Why the Cross Is Good News for Muslims

By Alan Shlemon Published on March 28, 2024

Muslims reject the cross. They deny Jesus was crucified and rose again. Since their highest authority — the Quran — explicitly denies His crucifixion and resurrection (surah 4:157), they really have no choice. Whatever the Quran affirms, they must affirm. Whatever it denies, they must deny. Rejecting the reality of the cross, though, means Muslims miss out on a theological reality that has eternal consequences.

An Eternal Fate That Hangs in the Balance

Part of the problem is that Islam operates on a merit system. Whether you enter Paradise or not is based on your works. You are born with a clean slate (Islam rejects the idea that we are born with a sin nature), and you accrue good and bad deeds during your life. Two angels keep track of your deeds: one tracks your good deeds, and the other tracks your bad deeds. At the final resurrection, all your good and bad deeds are placed on a scale (surah 21:47, 7:8–9). If your good deeds outweigh your bad deeds, you go to Paradise. If your bad deeds outweigh your good deeds, you go to Hell. Although some Muslims tell me that additional factors can play a role in your destiny, they confirm that the Islamic system of salvation is based on individual merit.

A Muslim who puts his trust in Christ is free from the uncertainty of where he’ll spend eternity.

One of the most significant ways a Muslim can shift the scale in his favor is to undertake a mandatory pilgrimage to Mecca called the hajj (surah 22:27), which entails performing numerous rituals in and around Mecca for about a week. After completion, Muslims are cleansed of all their sins, thereby resetting their sin count to zero. It’s as if they were born again with a blank slate, though they get to keep the good deeds they’ve already accrued. Mohammed himself said, “Whoever performs Hajj to this Kaaba and does not approach his wife for sexual relations nor commit sins (while performing Hajj), he will come out as sinless as a newborn child, (just delivered by his mother)” (Bukhari 1820). At the moment a Muslim completes the hajj, he has zero bad deeds but a life’s worth of good deeds. 

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Here’s the problem: Unless a Muslim dies immediately after completing the hajj, he’ll start accruing bad deeds again. Depending on how much longer he lives and the number of bad deeds he accrues, he’ll be left again with uncertainty about his eternal fate.

Jesus, the Cross, and the Problem of Sin

Jesus and the cross directly address this problem. Unlike the one-time zeroing out of your sins with the hajj, Christ’s work on the cross forgives all your sins — past, present, and future. You no longer need to strive to earn additional merit or worry about racking up additional sin. Romans 8:1 says, “Therefore there is now no condemnation for those who are in Christ Jesus.” At the moment a person puts their trust in Jesus, God justifies them. That person is no longer a child of wrath (Eph. 2:3), but now is a child of God, adopted into His family. When God looks at that person, He doesn’t see the stains of sin, but the righteousness of Christ.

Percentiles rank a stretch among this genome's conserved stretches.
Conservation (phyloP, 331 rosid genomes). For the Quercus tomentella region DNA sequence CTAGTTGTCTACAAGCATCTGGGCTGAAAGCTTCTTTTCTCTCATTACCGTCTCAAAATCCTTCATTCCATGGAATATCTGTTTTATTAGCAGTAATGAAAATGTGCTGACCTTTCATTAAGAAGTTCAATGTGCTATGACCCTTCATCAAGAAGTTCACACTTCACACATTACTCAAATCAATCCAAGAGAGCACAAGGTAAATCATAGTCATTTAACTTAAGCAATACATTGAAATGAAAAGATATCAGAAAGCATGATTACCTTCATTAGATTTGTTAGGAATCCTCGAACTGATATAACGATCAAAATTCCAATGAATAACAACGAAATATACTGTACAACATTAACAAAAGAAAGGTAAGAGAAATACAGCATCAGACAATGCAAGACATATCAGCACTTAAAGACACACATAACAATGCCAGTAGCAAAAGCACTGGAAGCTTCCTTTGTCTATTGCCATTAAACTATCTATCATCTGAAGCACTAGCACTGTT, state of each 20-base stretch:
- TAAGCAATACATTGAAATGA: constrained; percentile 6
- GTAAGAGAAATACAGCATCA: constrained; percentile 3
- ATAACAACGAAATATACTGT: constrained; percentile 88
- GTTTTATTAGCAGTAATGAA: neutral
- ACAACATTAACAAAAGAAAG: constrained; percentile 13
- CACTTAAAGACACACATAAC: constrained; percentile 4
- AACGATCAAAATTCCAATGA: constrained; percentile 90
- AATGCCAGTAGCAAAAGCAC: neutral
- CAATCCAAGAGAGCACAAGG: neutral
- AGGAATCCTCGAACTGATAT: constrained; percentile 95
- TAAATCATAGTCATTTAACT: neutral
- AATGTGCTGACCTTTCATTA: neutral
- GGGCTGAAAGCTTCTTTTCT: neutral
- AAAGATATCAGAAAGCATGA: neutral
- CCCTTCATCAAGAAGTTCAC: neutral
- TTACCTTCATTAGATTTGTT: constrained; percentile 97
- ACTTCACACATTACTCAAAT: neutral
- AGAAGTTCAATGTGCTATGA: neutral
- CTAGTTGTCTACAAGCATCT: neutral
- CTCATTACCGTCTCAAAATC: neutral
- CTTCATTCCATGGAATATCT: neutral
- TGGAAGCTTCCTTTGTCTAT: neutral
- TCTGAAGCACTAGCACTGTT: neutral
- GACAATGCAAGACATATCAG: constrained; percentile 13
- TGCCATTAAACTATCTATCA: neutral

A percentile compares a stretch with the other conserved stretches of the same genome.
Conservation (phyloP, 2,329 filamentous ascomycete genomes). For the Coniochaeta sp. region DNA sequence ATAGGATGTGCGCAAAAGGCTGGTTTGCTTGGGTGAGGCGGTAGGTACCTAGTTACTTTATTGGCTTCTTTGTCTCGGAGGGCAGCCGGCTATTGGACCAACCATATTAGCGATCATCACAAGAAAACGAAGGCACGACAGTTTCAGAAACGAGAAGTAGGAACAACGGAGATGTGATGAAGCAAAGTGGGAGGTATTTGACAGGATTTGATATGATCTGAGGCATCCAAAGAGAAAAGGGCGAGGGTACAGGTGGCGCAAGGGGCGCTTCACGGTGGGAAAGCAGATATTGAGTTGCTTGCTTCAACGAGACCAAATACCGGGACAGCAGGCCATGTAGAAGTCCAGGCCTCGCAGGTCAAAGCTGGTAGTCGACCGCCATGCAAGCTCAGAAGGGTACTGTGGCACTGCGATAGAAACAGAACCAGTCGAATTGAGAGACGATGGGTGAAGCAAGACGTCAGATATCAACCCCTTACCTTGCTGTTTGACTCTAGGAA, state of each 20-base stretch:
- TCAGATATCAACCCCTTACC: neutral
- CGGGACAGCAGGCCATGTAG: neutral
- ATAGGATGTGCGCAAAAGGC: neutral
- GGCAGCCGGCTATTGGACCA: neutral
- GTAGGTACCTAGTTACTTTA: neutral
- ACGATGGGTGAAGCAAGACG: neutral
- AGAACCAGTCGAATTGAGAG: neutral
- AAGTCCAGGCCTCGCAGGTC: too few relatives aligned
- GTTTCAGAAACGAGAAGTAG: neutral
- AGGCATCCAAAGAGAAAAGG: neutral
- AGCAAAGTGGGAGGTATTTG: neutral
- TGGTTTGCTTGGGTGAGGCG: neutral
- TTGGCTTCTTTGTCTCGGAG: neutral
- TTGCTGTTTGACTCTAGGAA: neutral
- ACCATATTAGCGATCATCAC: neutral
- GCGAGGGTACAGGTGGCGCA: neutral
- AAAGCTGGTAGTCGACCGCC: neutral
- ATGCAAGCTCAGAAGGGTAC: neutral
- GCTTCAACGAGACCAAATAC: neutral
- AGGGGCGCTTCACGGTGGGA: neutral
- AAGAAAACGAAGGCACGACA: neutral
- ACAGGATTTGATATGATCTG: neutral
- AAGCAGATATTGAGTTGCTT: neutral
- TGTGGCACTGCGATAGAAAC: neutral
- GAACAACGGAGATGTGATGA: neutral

The fact that a person’s future sins are forgiven doesn’t mean it’s appropriate to continue to sin, presuming on God’s grace (Rom. 6:1–2). Such an attitude is unchristian. Nor is it appropriate to neglect to confess your sin. Indeed, we’re still commanded to confess sin (1 John 1:9).

The cross, though, is the good news that Muslims need. A Muslim who puts his trust in Christ is free from the uncertainty of where he’ll spend eternity. He no longer needs to chase a lifetime of good deeds or fear accumulating bad deeds. Jesus completes the work on his behalf. He earns that person God’s favor.

Jesus Tips the Balance of Allah’s Scales

In fact, what Jesus offers Muslims — and the rest of us — is even better. Christ not only forgives your sins through His work on the cross, but also transfers His righteousness to the individual who asks for salvation. That means Jesus addresses both sides of Allah’s scales. One the one hand, His death on the cross cancels sin, thereby eliminating the weight of a person’s bad deeds. On the other hand, His righteousness weighs down the other side of the scale. With no bad deeds on one side and all good deeds on the other, the scale of justice is tipped in your favor. You don’t have to wonder about your destiny. Jesus takes care of both sides of the ledger.

Having said all this, I’m not claiming the Islamic system of salvation is true or that God uses a scale. Rather, I’m pointing out that the cross is good news for Muslims, should they put their trust in Christ. It will end their lifelong (and impossible) struggle to earn God’s favor, and grant them confidence in their eternal destiny.

 

Alan Shlemon is an author and speaker for Stand to Reason. He trains Christians to share their convictions in a persuasive yet gracious manner. He has been a guest on both radio and television, and has spoken to thousands of adults and students across the country at churches, conferences, and college campuses.

Copyright 2024 StandtoReason.org. Republished with permission.

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